Congratulations on becoming a coding rock star! You can do anything you set your mind to. You might not be ten times more productive than the average engineer, but you’re probably six or seven times more productive.
This now puts you in an unstable equilibrium. Sooner or later someone is going to notice how good you are at building software, and they’ll ask you to take on some form of leadership or management role, in which you’ll be primarily responsible for getting other people to build software. Welcome to a life spent in meetings, doing “coordination.”
In all seriousness, even if you never get asked to manage other developers, understanding the principles of how to manage software teams will make you a better engineer. These two books are each a quick read and will equip you with an entire toolbox of ideas about how to make teams work well.
The first book to read is The Mythical Man Month, the classic software engineering text by Fred Brooks. There are any number of things that you can disagree with in Brooks’ treatise, but the logic of Brooks’ Law is fundamental in understanding how to deal with late projects. It’s been 40 years since he made the excellent argument that adding more people to a late project makes it later, and yet, even at enlightened software companies like Google, the first reaction to a late project is to add more engineers.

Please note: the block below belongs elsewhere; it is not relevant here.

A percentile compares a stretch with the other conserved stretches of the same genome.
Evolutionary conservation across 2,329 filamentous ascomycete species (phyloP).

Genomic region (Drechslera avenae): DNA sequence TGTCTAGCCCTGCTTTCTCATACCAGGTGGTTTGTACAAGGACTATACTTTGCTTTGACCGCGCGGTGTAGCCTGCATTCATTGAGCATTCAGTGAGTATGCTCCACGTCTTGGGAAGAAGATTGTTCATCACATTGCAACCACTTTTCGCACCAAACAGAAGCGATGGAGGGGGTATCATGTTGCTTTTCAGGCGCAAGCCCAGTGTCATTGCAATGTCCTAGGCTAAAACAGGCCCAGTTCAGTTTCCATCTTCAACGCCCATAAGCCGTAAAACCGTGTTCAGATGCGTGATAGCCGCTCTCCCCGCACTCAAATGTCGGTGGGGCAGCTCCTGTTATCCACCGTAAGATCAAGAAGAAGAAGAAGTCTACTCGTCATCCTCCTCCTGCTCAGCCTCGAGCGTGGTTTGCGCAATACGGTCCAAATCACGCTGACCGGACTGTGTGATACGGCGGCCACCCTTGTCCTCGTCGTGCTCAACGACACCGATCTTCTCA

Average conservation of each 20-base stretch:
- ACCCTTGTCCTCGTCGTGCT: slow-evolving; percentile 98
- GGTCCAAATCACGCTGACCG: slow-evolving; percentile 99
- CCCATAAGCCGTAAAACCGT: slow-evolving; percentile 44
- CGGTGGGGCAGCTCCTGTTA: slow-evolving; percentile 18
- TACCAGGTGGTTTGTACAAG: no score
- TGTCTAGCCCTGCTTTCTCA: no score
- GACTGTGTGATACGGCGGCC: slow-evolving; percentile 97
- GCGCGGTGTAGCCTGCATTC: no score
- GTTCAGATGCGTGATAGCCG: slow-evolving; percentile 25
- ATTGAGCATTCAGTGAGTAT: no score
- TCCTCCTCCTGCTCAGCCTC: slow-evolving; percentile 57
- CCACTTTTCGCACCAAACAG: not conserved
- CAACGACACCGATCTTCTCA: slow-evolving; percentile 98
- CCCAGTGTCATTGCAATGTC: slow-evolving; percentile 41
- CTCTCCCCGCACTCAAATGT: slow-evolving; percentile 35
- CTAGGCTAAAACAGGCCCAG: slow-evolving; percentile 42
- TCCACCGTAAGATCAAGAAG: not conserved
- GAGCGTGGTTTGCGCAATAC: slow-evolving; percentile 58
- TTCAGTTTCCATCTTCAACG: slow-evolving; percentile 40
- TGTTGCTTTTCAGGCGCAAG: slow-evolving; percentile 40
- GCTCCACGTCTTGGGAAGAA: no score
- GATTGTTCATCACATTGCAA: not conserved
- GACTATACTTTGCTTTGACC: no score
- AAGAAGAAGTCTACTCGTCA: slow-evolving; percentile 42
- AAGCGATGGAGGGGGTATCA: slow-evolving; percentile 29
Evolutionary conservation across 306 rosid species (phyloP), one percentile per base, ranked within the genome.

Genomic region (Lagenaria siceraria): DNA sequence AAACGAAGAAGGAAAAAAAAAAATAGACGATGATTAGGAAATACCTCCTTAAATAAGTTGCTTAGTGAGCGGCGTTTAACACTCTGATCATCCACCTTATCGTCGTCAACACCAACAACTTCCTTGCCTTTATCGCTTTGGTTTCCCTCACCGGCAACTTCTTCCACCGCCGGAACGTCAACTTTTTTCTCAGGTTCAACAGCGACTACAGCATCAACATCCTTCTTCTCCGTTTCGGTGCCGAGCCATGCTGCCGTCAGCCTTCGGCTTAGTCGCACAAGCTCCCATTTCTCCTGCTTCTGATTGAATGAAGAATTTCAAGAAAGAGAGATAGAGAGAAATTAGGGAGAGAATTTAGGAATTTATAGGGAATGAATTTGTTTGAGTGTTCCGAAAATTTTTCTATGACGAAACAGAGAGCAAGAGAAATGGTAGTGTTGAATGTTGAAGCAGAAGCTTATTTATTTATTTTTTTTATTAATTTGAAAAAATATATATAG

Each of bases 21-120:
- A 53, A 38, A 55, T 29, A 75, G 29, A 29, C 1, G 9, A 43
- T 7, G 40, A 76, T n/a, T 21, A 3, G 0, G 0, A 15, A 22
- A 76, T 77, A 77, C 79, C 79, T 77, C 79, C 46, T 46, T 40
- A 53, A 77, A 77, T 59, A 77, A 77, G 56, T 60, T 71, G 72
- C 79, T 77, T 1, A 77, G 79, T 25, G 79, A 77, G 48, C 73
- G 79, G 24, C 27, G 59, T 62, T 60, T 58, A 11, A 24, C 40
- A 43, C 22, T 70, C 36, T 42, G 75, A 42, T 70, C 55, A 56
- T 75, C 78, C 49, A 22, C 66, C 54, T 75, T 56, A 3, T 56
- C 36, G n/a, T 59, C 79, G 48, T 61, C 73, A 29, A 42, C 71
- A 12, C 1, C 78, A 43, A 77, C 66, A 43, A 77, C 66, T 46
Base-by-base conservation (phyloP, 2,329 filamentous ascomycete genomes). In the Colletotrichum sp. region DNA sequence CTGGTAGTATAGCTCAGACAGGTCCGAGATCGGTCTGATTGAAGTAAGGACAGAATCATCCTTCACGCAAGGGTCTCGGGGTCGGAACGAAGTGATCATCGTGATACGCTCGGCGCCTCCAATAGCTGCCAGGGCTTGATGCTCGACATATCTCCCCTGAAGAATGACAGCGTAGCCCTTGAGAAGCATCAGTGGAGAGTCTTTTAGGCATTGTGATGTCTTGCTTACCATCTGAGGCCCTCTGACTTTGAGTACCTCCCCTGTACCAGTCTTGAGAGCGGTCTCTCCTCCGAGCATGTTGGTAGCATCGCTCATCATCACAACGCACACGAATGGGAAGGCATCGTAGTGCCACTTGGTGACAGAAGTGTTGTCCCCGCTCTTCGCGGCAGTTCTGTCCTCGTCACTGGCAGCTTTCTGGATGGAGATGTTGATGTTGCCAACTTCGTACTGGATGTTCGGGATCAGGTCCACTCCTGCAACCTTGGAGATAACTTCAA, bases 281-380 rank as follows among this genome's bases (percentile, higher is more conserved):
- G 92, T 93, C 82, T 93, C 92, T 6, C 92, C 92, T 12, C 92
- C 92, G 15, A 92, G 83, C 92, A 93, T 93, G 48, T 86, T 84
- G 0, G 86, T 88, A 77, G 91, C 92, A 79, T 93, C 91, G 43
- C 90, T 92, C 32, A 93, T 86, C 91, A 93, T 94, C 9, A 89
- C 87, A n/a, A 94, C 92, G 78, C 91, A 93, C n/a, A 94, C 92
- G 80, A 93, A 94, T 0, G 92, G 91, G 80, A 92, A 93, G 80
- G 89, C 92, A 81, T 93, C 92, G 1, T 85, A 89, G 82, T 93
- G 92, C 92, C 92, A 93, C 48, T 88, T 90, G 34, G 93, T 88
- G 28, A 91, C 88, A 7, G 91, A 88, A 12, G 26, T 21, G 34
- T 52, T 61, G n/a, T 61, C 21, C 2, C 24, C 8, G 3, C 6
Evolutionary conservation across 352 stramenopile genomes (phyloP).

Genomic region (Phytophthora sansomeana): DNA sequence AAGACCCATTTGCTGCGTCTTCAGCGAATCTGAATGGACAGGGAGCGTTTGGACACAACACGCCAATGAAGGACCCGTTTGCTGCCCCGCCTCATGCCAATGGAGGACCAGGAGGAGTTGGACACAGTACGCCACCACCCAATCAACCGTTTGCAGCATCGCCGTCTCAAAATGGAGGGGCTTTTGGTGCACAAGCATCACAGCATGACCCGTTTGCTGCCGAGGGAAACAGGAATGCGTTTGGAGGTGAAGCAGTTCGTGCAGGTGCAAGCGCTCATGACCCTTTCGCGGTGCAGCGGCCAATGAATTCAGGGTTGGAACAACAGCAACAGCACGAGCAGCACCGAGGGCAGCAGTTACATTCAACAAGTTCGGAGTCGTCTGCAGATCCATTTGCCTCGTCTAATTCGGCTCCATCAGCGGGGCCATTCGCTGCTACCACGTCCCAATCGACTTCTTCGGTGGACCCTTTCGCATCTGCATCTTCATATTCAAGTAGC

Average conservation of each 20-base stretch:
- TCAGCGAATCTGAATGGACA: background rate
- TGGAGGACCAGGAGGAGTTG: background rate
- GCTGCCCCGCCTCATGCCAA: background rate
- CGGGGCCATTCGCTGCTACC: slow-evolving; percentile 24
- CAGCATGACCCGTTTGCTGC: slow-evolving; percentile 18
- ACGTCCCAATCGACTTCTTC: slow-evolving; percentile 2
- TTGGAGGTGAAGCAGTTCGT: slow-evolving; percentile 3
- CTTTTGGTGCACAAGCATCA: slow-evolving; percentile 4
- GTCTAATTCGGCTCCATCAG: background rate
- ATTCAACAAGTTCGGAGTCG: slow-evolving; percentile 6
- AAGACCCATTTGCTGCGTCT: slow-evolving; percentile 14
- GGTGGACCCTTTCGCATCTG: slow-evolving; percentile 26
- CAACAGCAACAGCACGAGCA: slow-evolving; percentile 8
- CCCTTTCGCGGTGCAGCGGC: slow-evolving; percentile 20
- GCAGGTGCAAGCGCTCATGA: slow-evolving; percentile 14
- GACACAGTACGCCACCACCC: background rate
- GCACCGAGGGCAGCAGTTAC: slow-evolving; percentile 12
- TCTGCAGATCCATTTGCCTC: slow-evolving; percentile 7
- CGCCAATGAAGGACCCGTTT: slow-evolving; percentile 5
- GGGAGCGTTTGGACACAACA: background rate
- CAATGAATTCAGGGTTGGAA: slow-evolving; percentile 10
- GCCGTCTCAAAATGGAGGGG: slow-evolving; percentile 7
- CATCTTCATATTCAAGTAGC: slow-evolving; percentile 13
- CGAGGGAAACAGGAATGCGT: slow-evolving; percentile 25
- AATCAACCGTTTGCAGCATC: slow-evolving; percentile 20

Once you’ve read Mythical Man Month, and you can argue successfully with your manager about how to make the right tradeoffs between schedule, quality, and features, it’s time to learn a little about how successful software organizations treat their people. For this, you need to pick up the classic Peopleware by DeMarco and Lister. A lot of people espouse theories about how to operate software organizations; these guys did the research and the experimentation to demonstrate what makes a difference between the mediocre software shops and the stellar operations.
I am proud to say that I no longer own a copy of Peopleware. Back in early 2003, when Sergey would still come out to NYC and hang out with the nascent engineering team out here, I managed to get him into a debate about running engineering organizations, and I learned that he had never read Peopleware. The next day I pressed my copy into his hands, and told him to just take it, as long as he promised to read it. We still don’t have private offices at Google, so I’m not sure if he ever actually read it, but at least I tried.
Congratulations on making it this far. Upon finishing these books, you will now be qualified for a degree in Software Engineering in the Real World. Tomorrow, just for kicks, I'll share a few more interesting reads that wrap up many of these ideas in a fun package.
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